A retrospective 5-year follow-up study of two different titanium implant surfaces used after interpositional bone grafting for reconstruction of the atrophic edentulous maxilla

Mats Hallman, Arne Mordenfeld, Tomas Strandkvist
Clinical Implant Dentistry and related Research 2005, 7 (3): 121-6

BACKGROUND: Long-term comparative follow-up studies of dental implants placed in augmented bone are rare. Variations in design and surface roughness have been found to be important for bone integration of implants. However, there is no clinical evidence that such variations lead to an improved clinical outcome.

PURPOSE: To compare two different implant systems used after interpositional bone grafting of the severely resorbed maxilla with a modified augmentation technique using fibrin glue.

MATERIALS AND METHODS: Twenty-two consecutive patients presenting with severe maxillary atrophy underwent reconstruction with Le Fort I osteotomies and interpositional bone grafting. Before placement of bone blocks, the floors of the maxillary sinuses were packed with bone chips mixed with a fibrin glue, to stabilize the graft. After 6 months of graft healing, the first 11 consecutive patients received Brånemark System implants with a turned surface (Nobel Biocare AB, Göteborg, Sweden). The following 11 consecutive patients were treated with Astra Tech implants with a blasted titanium surface (Astra Tech AB, Mölndal, Sweden). All patients received fixed prostheses. Marginal bone resorption and donor and recipient site morbidity were evaluated. All patients were clinically and radiographically observed throughout 5 years of functional loading.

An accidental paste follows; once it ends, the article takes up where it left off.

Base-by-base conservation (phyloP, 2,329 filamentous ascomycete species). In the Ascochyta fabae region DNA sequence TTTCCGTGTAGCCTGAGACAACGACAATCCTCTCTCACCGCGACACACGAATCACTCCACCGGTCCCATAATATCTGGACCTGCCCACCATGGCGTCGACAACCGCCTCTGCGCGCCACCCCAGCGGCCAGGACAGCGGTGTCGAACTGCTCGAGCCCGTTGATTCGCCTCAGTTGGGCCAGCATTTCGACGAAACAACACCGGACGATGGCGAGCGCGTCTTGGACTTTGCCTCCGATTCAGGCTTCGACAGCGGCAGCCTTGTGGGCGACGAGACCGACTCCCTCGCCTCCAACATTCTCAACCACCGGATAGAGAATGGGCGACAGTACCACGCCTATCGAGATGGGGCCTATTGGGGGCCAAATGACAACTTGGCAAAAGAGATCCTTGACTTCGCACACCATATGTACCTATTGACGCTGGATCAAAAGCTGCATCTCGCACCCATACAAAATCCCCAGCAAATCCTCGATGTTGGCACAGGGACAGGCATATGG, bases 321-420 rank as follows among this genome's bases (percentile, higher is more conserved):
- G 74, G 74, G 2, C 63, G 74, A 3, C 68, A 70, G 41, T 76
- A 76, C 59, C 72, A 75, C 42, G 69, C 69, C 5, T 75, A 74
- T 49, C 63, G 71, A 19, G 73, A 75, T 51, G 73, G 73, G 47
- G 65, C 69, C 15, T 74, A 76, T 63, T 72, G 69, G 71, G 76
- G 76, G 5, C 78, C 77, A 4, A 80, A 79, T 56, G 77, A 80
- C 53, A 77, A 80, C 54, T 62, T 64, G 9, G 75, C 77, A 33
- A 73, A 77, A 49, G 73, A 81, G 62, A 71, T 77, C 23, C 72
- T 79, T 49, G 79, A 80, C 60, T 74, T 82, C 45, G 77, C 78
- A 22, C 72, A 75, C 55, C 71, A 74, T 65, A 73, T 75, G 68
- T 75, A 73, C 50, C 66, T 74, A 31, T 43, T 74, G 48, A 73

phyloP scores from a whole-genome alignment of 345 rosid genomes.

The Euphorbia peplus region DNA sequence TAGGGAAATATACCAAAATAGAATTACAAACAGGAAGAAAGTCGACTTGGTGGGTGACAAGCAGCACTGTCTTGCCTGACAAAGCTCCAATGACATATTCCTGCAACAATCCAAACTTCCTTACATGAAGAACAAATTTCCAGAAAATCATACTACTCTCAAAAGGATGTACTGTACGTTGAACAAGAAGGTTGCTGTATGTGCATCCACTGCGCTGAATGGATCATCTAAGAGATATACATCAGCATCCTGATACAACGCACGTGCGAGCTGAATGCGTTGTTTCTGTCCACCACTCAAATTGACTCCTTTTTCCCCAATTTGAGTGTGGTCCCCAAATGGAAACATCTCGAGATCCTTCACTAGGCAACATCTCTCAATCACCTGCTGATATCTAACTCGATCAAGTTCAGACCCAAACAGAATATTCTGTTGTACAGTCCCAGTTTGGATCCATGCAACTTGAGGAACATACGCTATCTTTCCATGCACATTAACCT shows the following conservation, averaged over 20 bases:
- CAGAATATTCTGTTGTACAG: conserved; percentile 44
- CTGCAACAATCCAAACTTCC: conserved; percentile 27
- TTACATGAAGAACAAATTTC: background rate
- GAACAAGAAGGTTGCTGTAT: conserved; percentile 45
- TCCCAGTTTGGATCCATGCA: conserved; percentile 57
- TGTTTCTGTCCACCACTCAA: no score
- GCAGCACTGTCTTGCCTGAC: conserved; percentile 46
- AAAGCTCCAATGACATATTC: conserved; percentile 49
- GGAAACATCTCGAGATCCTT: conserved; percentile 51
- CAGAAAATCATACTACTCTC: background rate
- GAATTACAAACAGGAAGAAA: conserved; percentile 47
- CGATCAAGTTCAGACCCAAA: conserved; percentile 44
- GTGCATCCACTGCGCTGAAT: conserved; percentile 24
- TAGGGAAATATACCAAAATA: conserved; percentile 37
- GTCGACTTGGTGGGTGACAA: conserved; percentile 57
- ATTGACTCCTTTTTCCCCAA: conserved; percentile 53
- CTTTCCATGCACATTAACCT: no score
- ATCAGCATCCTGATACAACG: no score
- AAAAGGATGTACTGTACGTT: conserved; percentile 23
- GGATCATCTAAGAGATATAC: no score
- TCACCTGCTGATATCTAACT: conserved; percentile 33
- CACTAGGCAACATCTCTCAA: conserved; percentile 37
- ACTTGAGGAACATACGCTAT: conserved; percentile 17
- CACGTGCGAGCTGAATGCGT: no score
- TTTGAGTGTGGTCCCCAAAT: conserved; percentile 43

RESULTS: In the Brånemark group, 11 (13%) of 84 placed implants were lost, compared to 4 (5.5%) of 72 placed implants in the Astra Tech group. The difference was not significant. All patients retained fixed constructions after 5 years of loading. The mean marginal bone loss was 2.3+/-0.8 mm (range, 0-5.0 mm) in the Brånemark group and 2.4+/-1.4 mm (range, 0-7.0 mm) in the Astra Tech group although again no statistical difference was found. A larger number of implants in the Astra Tech group had a marginal bone resorption of>or=3 mm, and implant success in that group was lower than in the Brånemark group (52% vs 70%).

CONCLUSION: In this study, reconstruction of the severely resorbed maxilla with Le Fort I osteotomy, interpositional bone grafting, and delayed placement of dental implants was found to be a predictable long-term procedure. Although more implants with a turned surface were lost during the follow-up period, there were no statistically significant differences between turned and titanium blasted implants.

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